Making Solaris a better Solaris than Solaris
By esaxe on May 27, 2007
The "Making Solaris a better Linux than Linux" quote referenced in the Slashdot post seems to have elicited a wide range of responses from folks in the community. Some folks have expressed that they don't want to see Solaris "become a better Linux", out of concern that Solaris would lose some of it's differentiating strengths (backward compatibility / stability being a frequently raised example). Others on the thread have pointed out examples of things in the Solaris environment that they feel represent barriers for adoption...which in turn has elicited more debate as to whether those barriers are really barriers, and then more debate still as to how best to deal with them. :)
At the SVOSUG meeting, Ian gave some background describing where he's coming from, why he decided to join Sun to advocate for OpenSolaris, and his vision for Project Indiana. The devil is in the details, and it's pretty clear there are many of them, but the modivation and idea behind Project Indiana (or at least my take on it) seems fairly simple. Provide OpenSolaris with the features it needs to appeal to, and be welcoming of Linux enthusiasts and/or folks who would otherwise reach for a Linux solution.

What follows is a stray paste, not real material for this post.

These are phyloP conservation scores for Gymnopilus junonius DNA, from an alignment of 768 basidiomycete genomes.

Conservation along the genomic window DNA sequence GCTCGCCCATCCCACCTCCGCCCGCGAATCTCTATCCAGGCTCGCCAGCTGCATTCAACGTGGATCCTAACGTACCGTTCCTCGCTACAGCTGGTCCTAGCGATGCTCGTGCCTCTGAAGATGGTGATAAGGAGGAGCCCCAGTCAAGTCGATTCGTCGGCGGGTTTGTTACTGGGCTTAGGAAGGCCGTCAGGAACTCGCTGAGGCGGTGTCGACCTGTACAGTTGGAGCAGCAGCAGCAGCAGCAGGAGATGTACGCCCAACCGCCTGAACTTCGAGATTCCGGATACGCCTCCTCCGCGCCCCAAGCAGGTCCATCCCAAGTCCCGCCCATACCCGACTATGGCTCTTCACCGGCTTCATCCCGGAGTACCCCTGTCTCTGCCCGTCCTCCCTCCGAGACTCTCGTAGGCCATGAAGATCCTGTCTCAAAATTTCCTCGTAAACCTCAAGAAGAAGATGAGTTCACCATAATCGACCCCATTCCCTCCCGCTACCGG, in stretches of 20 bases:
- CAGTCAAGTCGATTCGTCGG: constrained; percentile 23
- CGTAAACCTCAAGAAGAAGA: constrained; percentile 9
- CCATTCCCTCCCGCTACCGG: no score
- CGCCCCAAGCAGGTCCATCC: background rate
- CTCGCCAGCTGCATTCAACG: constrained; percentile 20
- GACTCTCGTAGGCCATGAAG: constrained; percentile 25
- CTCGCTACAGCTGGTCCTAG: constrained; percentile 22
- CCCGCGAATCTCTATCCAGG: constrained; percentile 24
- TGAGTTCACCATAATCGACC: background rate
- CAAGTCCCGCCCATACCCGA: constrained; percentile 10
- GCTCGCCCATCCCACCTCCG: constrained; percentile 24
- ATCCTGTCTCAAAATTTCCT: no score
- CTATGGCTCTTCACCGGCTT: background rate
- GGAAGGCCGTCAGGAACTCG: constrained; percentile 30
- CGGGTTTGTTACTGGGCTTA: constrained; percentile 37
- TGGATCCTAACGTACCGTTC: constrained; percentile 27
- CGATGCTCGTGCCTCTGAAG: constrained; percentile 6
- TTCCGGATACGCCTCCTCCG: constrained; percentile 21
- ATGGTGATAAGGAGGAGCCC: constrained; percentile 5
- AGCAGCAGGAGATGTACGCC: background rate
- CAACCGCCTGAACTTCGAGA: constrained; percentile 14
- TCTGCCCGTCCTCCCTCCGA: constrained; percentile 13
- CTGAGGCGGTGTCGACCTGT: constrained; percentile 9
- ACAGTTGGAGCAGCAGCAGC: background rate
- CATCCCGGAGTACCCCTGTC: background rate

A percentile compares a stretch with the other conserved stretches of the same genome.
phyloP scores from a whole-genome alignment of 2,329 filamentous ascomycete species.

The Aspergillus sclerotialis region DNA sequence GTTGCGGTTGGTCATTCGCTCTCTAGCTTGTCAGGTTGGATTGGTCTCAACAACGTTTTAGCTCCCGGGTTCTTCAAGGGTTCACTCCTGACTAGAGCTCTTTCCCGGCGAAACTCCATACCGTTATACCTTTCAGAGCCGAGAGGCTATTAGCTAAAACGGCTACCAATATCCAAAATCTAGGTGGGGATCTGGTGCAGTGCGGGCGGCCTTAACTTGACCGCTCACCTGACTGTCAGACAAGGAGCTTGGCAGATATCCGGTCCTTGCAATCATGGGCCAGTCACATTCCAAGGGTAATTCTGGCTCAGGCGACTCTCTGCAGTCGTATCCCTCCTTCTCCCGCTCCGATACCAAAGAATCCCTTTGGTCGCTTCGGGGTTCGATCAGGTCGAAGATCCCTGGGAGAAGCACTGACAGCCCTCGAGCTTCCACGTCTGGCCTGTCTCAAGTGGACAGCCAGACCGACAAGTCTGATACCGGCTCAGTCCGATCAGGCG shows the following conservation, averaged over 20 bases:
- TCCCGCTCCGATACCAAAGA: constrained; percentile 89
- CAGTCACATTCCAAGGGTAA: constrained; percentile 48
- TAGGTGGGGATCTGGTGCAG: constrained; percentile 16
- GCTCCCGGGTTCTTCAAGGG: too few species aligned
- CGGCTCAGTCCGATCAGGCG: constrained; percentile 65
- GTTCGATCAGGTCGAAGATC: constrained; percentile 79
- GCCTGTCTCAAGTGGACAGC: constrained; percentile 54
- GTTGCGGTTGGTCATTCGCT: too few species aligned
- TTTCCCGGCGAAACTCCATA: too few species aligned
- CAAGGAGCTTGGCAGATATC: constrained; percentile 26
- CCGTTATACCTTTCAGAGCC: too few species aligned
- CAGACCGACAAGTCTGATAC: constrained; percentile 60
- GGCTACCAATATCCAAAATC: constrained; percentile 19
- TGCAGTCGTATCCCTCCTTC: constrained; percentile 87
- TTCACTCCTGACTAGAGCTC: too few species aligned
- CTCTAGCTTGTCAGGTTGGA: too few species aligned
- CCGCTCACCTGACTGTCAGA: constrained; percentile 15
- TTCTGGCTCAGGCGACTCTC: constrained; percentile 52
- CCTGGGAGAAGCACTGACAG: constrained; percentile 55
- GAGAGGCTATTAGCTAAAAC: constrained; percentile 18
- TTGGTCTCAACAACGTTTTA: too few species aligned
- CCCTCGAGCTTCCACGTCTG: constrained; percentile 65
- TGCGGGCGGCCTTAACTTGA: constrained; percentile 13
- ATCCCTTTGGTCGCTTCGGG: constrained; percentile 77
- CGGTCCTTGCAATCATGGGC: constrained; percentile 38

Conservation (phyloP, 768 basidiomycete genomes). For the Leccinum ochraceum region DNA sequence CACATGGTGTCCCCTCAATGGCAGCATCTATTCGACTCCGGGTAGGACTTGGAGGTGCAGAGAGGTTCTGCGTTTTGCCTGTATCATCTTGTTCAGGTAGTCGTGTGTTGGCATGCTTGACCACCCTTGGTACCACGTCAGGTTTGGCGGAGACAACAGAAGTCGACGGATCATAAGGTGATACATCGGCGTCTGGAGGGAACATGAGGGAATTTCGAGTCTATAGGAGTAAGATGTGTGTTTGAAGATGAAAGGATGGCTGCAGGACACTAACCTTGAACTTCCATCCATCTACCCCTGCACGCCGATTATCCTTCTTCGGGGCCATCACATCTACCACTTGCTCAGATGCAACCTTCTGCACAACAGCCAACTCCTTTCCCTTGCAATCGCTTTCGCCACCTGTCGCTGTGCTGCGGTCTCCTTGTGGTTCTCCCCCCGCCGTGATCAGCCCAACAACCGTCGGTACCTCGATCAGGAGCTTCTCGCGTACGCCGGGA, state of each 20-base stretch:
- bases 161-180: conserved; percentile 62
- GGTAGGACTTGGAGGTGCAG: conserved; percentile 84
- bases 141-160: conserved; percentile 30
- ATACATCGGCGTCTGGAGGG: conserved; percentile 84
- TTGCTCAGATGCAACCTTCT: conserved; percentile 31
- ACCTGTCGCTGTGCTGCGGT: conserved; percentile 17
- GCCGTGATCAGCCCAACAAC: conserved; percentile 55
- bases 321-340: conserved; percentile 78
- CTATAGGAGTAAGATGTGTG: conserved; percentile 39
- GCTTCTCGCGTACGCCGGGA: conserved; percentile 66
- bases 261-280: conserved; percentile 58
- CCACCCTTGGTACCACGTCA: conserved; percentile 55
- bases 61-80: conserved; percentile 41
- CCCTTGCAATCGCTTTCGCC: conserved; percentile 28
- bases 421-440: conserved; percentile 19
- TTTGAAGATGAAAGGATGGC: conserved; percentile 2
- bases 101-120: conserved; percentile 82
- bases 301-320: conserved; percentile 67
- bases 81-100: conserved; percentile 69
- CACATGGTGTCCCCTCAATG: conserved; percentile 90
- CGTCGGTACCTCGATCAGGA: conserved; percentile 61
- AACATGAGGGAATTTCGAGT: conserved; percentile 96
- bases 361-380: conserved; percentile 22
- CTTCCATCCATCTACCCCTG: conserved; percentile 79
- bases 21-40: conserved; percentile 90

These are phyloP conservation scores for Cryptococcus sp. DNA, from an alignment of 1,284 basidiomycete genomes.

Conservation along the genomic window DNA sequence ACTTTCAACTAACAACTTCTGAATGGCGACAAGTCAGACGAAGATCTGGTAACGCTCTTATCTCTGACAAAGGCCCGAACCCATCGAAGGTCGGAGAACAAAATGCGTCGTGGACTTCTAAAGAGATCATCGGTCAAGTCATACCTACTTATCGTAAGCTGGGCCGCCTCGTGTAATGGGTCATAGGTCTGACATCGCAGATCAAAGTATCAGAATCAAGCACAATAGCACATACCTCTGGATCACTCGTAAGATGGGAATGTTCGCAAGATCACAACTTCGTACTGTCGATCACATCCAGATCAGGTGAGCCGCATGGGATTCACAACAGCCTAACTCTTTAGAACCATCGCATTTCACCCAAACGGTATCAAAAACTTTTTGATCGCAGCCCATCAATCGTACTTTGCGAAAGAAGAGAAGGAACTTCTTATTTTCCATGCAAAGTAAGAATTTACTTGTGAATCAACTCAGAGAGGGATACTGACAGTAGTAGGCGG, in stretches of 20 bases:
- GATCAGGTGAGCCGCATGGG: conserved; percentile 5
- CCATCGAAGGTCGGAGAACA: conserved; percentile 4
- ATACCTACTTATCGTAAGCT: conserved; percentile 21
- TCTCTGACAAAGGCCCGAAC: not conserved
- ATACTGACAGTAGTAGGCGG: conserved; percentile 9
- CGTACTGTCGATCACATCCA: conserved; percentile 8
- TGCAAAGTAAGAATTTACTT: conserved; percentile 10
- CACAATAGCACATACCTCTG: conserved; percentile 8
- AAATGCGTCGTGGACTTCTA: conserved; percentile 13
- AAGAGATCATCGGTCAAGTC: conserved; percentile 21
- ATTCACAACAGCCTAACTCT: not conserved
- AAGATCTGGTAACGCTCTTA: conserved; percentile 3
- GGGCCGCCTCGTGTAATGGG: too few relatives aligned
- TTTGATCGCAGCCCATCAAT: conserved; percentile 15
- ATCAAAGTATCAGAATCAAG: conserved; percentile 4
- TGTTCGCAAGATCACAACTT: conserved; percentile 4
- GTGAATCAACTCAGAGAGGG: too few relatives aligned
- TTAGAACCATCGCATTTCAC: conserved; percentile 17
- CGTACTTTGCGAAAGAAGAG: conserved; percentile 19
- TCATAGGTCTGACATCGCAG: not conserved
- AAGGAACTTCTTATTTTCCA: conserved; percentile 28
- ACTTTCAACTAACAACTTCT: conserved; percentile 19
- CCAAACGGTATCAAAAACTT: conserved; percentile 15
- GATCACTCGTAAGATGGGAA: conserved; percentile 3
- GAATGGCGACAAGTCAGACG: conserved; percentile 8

At the meeting, I said I felt that the goal shouldn't necessarily be to make Solaris a better Linux than Linux..but to make Solaris a better Solaris, such that it appeals to Linux enthusiasts more than Linux itself does. The difference is where you set your sights. I don't believe there's any shortage of opportunity. While OpenSolaris is superior in many ways, I believe it's deficient in others. I note myself carrying around a short mental list of things that (for me) are missing, or deficient in OpenSolaris that I suspect could represent an adoption "show stopper" for someone else. My short list represents the feature gap that exists between where OpenSolaris is, and where (as a developer) I wish it would be.
I suspect that such a list would vary depending on who you ask. For Project Indiana, I would imagine that characterizing what this list would look like from the perspective of a Linux enthusiast, as well as someone who tried (and gave up on) OpenSolaris would be a useful start.
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